Thursday, 6 September 2012

Simon Herron

 Simon Herron is one of our speakers at LAS*12

In February 1967 Architectural Design magazine published a special issue exploring the future “2000+”, the cover art a high contrast image originally produced for Cutler and Hammer an aerospace tech company from Milwaukee, Wisconsin. The image a headshot of Rocket Man, in uniform white, opaque reflective black visor, set against a brilliant red background.

Guest edited by John McHale, the issue opens with an edited address by Buckminster Fuller, confronting the difficulties predicting 35 years into the future with any degree of confidence or accuracy. Sandwiched between adverts for everyday building materials, RAWPLUGS, aluminium profiles, sectional doors, and the latest from Lea Valley Kitchens, were articles examining the latest in outer and inner space hardware with this seasons must have in Life Support System from General Dynamic to the ultimate in integrated augmented technologies in Man+.

Fast forward to 2012. Don’t you get that curious and unnerving feeling that we are all somehow unwittingly working for Google or Facebook? Increasingly we inhabit a world living vicariously through the encrypted pseudo personalities of our on screen in-world micro personas . . . unconsciously drifting through hypertext paradigms. A world in which we practice living our life, detached, seamlessly switching through various mediated context specific selves Instant Messaging, Twittering, curiously making ourselves up as we go along.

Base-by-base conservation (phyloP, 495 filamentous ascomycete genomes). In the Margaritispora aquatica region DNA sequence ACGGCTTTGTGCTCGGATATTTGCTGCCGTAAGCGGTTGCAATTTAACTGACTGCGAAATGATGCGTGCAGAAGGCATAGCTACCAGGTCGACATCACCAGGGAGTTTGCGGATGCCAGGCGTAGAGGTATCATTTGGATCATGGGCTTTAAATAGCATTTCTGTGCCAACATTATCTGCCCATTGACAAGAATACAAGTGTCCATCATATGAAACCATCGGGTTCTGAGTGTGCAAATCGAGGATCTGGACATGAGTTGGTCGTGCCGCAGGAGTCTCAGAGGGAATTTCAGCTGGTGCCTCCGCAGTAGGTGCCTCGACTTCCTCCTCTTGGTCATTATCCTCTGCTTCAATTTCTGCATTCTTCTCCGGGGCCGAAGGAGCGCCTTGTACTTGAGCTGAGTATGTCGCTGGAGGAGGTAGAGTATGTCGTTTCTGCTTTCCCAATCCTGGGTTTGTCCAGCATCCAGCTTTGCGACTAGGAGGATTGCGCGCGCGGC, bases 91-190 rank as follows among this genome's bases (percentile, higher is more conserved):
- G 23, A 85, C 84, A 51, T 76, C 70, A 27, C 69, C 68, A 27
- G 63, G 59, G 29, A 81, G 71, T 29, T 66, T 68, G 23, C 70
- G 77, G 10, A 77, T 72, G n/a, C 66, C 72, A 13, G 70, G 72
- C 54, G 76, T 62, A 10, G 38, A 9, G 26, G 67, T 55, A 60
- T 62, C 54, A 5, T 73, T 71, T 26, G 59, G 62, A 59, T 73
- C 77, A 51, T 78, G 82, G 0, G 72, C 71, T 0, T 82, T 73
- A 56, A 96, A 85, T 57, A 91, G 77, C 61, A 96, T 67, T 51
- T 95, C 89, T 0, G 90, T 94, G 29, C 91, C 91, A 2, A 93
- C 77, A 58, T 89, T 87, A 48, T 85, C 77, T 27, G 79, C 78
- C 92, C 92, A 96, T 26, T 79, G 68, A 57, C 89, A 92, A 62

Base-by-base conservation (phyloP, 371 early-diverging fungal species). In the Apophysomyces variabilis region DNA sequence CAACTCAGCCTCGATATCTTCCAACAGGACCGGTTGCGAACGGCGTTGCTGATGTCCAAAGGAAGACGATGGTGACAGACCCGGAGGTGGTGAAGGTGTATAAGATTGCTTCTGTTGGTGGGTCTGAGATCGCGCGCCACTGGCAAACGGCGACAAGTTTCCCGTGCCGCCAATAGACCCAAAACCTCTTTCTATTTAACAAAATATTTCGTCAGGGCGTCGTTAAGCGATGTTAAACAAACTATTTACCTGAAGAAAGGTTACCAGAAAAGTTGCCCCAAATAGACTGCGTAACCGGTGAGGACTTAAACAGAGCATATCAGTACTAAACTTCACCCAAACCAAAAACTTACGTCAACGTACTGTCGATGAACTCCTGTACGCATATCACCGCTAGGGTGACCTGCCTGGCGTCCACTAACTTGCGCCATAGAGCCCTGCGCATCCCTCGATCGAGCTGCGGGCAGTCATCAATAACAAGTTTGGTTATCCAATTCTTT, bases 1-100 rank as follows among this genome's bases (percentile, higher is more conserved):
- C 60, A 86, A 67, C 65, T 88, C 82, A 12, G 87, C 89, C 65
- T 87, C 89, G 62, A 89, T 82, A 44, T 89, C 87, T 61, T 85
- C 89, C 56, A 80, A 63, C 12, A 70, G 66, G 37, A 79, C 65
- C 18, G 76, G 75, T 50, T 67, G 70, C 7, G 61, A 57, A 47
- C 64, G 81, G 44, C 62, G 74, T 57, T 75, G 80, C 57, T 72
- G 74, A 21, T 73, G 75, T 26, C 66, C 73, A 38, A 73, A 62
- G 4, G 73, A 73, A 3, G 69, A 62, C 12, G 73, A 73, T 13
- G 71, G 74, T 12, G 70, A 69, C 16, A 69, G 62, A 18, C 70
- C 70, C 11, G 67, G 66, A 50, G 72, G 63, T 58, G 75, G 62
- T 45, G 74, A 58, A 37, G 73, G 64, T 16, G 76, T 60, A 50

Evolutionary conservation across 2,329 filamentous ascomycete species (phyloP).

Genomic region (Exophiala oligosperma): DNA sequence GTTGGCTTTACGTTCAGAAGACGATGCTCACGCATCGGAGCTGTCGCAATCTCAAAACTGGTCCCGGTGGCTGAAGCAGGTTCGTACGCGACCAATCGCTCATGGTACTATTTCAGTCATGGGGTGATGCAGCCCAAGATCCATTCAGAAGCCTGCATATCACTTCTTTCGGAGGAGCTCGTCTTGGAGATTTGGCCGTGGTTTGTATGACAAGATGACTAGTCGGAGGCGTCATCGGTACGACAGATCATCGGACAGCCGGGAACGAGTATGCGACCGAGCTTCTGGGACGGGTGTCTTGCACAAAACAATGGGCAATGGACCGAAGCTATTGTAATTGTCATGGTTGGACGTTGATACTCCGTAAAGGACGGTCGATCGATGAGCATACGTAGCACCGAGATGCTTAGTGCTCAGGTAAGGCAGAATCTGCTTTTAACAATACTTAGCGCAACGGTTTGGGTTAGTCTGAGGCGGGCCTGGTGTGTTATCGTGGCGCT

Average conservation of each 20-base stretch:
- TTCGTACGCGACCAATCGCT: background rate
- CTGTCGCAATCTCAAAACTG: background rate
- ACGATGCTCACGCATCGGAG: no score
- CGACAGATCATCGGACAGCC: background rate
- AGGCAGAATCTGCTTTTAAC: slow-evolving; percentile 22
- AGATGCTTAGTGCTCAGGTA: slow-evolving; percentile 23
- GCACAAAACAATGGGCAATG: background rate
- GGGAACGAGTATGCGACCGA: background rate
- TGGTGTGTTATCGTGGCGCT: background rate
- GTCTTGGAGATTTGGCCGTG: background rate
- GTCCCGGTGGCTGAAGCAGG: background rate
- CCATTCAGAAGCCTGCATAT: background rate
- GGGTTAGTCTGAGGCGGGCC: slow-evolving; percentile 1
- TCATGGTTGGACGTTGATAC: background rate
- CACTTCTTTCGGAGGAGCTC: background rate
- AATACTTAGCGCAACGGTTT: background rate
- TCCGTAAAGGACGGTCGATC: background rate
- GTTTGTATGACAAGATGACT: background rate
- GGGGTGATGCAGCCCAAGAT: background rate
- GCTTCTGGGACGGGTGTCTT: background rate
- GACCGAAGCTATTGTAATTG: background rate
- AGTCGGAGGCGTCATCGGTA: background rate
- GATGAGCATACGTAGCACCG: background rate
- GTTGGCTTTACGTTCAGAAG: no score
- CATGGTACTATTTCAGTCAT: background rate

Mashing of context, deliciously devoid of any true content, enacting genres, adopting alternate personalities, role-playing, outsourcing our emotions, whilst exhibiting those of others. Wondering, whose personality is this anyhow? A fragmented psychosis, unconsciously and collectively dreamt up, left over from some discarded marketing campaign? With such shared interrelated experiences, a world in which everyone is so profoundly involved, the self becomes somewhat shapeless and hard to pin down.
Boundaries have traditionally defined the physical geographical limits of the tribe. The machines and technologies of mass observation and communication blur and dissolve our Cartesian certainty. This detached observer systematically distanced outside of the frame of experience.

We will consider the utopian dreams of the 20th Century, from the counter culture of the 50’s and 60’s through the nihilistic disillusionment of Punk, the ambivalence of Generation X to the Anti–Globalization alliance and environmental activism of 10:10?

Simon Herron

Academic Leader in Architecture School of Architecture Design and Construction University of Greenwich


Velvet Air projects: Home to a selection of images from our archive of student work.

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